We celebrate Freedom of Information Day each year on March 16, which is the birthday of James Madison.

Before he became the fourth president of the United States, Madison played an important role in drafting the Constitution and the Bill of Rights. Madison believed these two documents should form the basis of a government meant to be open and honest with its people.

However, it would not be until 130 years after Madison’s death that the Freedom of Information Act (FOIA) would become law in 1966.

The FOIA gave Americans more access to government information. Instead of a need-to-know basis, the FOIA gave citizens access on a right-to-know basis.

The FOIA gives just about anyone, anywhere the right to request information from any government agency. While most government information must be made available to the public under the FOIA, there are exceptions.

The biggest exception is for records classified as secret in the interest of national security. While open access is important, the government must also protect the safety and security of citizens.

Information about national security is usually kept secret. Information the government keeps secret is called “classified information.”

Governments can keep some information more secret than other information by creating different categories with different levels of protection. How secret information is depends on how much damage it could cause if everyone knew about it.

Classification categories are different for each government. Most governments have categories similar to these:

  • Unclassified: Unclassified information can usually be viewed by anyone.
  • Restricted: Restricted information would cause “undesirable effects” if everyone knew about it.
  • Confidential: Confidential information would cause “damage” to national security if everyone knew about it.
  • Secret: Secret information would cause “grave damage” to national security if everyone knew about it.
  • Top Secret: Top secret information has the most protection because it would cause “exceptionally grave damage” to national security if everyone knew about it.

Want to see what “top secret” information looks like? Check out page 13 of a United States National Security Agency (NSA) report on the USS Liberty incident.

USS Liberty was a ship attacked during the 1967 Six-Day War. The government released some of the information in the NSA’s report in July 2003.

The report’s classification — “top secret” code word UMBRA — is written at the top and bottom of the page. Classified information is often broken down by individual paragraphs. For example, you can see six different levels of classification on page 13.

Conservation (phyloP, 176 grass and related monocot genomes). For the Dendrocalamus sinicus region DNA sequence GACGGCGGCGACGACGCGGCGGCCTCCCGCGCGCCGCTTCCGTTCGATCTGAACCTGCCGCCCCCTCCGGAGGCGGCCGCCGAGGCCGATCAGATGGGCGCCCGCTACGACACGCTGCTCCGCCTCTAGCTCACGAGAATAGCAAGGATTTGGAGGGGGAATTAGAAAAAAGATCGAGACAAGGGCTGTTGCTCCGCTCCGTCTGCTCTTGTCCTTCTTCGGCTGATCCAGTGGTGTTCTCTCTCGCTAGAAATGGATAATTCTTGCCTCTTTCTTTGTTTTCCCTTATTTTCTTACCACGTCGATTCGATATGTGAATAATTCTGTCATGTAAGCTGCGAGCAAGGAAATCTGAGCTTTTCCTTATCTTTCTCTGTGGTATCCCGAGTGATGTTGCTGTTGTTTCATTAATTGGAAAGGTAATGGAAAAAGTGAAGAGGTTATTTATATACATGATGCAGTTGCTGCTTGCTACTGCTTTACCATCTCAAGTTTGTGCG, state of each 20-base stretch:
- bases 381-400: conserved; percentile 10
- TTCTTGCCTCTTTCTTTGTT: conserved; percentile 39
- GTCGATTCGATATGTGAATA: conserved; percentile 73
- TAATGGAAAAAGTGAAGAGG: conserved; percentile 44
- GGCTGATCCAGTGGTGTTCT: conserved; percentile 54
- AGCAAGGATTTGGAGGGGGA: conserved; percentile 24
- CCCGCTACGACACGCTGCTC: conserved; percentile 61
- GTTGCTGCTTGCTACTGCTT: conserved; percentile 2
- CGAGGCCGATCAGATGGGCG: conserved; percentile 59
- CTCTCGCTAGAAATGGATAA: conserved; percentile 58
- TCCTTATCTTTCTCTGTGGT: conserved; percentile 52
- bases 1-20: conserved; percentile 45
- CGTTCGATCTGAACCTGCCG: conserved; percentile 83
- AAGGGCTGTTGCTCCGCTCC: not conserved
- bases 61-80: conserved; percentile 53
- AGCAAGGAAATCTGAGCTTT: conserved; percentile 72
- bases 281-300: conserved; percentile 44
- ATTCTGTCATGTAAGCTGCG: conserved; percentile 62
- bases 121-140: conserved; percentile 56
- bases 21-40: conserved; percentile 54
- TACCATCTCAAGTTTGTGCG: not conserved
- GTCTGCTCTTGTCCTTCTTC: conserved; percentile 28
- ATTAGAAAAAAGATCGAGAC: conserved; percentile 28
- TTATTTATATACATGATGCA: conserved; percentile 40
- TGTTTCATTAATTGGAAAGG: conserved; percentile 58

2 Join the Discussion

1 Star2 Stars3 Stars4 Stars5 Stars  (7 votes, avg. 4.29 out of 5)
Loading ... Loading ...

Leave a Reply

Your email address will not be published. Required fields are marked *

You may use these HTML tags and attributes: <a href="" title=""> <abbr title=""> <acronym title=""> <b> <blockquote cite=""> <cite> <code> <del datetime=""> <em> <i> <q cite=""> <strike> <strong>

Share

  • Wonderopolis on Facebook
  • Wonderopolis on Pinterest
  • Print

Have you ever wondered…

  • What does “top secret” mean?
  • What is the Freedom of Information Act?
  • Why do governments keep some information secret?

Wonder Gallery

Try It Out

Top secret sounds like the stuff of spy movies, doesn’t it? Exactly how does top secret information come about? Who creates it or discovers it? Who protects it?

In the United States, the Central Intelligence Agency (CIA) is the agency that keeps a close eye on government information.

Sounds important, right? It is! But what exactly does the CIA do and how do they do it?

Take an online journey through the CIA to learn more about the important work that CIA employees do to help keep our country safe and give our leaders the information they need to make good decisions.

Think you have what it takes to be a spy? Find out! Explore what you need to do if you want to work for the CIA some day.

 

Still Wondering

In the spirit of sharing information, pretend that someone has sent you a Freedom of Information Act request for information… about yourself! Use the Make Your Mark lesson from PBS Kids Go! and The Electric Company as a guide. You’ll be asked to share information about yourself by creating your own information center. As you spread the word about who you are, you’ll discover just how much you can say with words!

 

Wonder What’s Next?

Feeling lucky? Wear something green tomorrow and head back to Wonderopolis for a shamrockin’ good time!

Upload a Photo or Paste the URL of a YouTube or SchoolTube Video.